Fuel quality is key to deliver on sustained low emissions from cars, as both cleaner fuels and advanced emission control systems are needed to deliver on cleaner tailpipe emissions.
Since the 1980s, UN Vehicle Regulations have enforced the installation of advanced emission control systems (e.g. catalytic converters) to clean exhaust gases and reduce the emission of harmful pollutants. In order to function properly and ensure reliable performance over time, these systems require minimum standards for fuel quality, in particular the use of unleaded fuel. Regulatory obligations have led to the disappearance of lead in fuel in almost all countries in the world.
Now, the UNECE recommendation on adequate fuel quality, first adopted in 2012, has just been revised to adjust to the latest vehicle emission standards (equivalent to Euro 5, Euro 6), which are in force in most developed economies. This means that Sulphur levels have to remain below 10ppm for both gasoline and diesel.
Reducing Sulphur to minimum levels will not only ensure optimal and reliable operation of emission controls systems, it will also improve air quality, benefitting the environment and human health.
Sulphur dioxide (SO2) contributes to acid rain and adversely impact human health causing skin irritation and inflammation and irritation of the respiratory system.
Most developed economies already enforce this threshold, mandated in the EU by the Fuel Quality Directive. Advocacy efforts over the past years, in particular under the Partnership for Clean Fuels and Vehicles, have led to substantial reductions of sulphur levels in several developing countries. However, many still have Sulphur limits well above this recommended level for diesel (see map), notably in Africa, the Middle-East, and Latin America, and gasoline.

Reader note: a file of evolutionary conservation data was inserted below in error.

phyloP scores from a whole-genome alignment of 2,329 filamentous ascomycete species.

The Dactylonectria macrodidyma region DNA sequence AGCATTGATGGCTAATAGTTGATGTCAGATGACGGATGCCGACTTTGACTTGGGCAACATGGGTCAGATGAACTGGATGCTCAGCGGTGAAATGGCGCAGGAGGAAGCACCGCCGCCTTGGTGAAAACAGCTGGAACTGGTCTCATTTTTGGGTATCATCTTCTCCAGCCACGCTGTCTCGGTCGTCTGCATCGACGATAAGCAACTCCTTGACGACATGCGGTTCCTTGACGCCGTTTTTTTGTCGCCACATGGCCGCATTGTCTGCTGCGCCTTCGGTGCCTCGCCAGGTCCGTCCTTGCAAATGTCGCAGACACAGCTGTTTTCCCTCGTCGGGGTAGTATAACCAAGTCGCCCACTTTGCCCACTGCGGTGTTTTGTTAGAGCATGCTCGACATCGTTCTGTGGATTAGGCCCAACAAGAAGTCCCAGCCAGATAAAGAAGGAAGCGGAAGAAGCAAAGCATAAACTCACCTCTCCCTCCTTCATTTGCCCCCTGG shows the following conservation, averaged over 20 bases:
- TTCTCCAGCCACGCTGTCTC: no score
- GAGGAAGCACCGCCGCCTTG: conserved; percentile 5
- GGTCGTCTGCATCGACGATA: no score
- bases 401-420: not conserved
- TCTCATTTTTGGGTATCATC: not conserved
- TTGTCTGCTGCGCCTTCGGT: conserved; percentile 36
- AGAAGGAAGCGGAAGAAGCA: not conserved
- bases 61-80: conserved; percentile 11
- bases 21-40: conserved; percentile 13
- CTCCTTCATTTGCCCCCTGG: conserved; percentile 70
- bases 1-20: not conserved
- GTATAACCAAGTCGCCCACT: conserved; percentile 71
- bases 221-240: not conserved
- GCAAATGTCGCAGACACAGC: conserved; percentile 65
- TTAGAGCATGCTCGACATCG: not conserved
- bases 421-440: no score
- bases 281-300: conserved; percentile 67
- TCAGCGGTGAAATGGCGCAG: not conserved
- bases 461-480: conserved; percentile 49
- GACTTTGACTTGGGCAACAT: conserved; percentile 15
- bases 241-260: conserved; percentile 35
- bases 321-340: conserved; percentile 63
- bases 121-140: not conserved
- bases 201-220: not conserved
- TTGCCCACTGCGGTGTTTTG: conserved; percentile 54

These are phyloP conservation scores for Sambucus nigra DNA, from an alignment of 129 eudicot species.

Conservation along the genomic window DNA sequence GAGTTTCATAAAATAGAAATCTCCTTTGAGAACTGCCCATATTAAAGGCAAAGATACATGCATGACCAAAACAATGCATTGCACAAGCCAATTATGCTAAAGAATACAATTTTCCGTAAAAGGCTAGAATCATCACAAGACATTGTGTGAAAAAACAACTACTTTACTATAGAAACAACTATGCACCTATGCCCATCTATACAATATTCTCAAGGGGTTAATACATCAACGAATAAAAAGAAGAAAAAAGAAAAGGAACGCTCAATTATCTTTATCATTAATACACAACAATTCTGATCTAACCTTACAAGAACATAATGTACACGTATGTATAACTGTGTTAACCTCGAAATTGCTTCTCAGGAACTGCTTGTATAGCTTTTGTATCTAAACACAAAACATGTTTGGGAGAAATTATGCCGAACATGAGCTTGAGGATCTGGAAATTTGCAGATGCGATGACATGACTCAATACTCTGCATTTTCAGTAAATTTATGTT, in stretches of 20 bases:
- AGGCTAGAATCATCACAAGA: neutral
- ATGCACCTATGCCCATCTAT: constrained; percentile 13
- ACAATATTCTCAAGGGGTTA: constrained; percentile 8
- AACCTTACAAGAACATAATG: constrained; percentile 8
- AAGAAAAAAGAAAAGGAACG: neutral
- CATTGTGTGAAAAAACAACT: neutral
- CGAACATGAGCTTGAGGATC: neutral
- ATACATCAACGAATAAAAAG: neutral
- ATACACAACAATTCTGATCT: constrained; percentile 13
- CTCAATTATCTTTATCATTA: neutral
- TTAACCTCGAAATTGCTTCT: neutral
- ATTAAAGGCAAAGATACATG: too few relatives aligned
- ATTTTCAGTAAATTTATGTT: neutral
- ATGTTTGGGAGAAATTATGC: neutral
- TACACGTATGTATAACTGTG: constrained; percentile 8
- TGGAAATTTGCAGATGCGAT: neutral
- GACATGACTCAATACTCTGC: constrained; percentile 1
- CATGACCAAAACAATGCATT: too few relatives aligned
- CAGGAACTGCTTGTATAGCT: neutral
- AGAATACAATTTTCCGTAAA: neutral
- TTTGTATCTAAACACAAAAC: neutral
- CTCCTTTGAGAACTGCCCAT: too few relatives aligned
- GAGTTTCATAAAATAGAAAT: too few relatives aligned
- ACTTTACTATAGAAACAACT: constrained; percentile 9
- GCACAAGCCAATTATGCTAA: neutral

All countries willing to adopt more stringent vehicle emissions limits in line with applicable UN vehicle regulations, should therefore first upgrade their fuel quality standards according to the UNECE recommendation, which applies to cars and trucks.
André Rijnders, Chair of the World Forum’s Working Party on Pollution and Energy, welcomed the decision as an important milestone, highlighting that “Fuel quality is of paramount importance to deliver on sustained low emissions from cars, as both cleaner fuels and advanced emission control systems are needed to deliver on cleaner tailpipe emissions. Using the right fuel quality represents an essential prerequisite to a successful and long-lasting improvement of air quality”.
UNECE Executive Secretary Olga Algayerova stressed: “This new recommendation will help countries achieve SDGs 3 and 11 for cleaner air and improved human health. We are celebrating this year the 40th anniversary of UNECE’s Air Convention (Convention on Long-range Transboundary Air Pollution), which has helped significantly reduce the emission of a series of air pollutants in Europe and North-America. On this occasion, I actively call on all UN Member States to contribute to improving air quality for their citizens by making sure that only adequate fuel quality is available in their market for all types of motor vehicles.”
Note to editors
About UNECE’s fuel recommendation
The revised recommendation was endorsed by the World Forum for Harmonization of Vehicle Regulations’ Working Party on Energy and Pollution (GRPE) on 24 May 2019.
The amended recommendation reflects the changes incorporated over the past years to various UN Regulations, in particular UN Regulations Nos. 49 and 83.
Recommended levels of sulphur in Euro emission standards
The Convention on Long-range Transboundary Air Pollution was created in 1979. Over the years, it has been extended by eight protocols that identify specific measures to be taken by Parties to cut their emissions of air pollutants. The Convention has 51 Parties, covering North America and almost the entire European continent.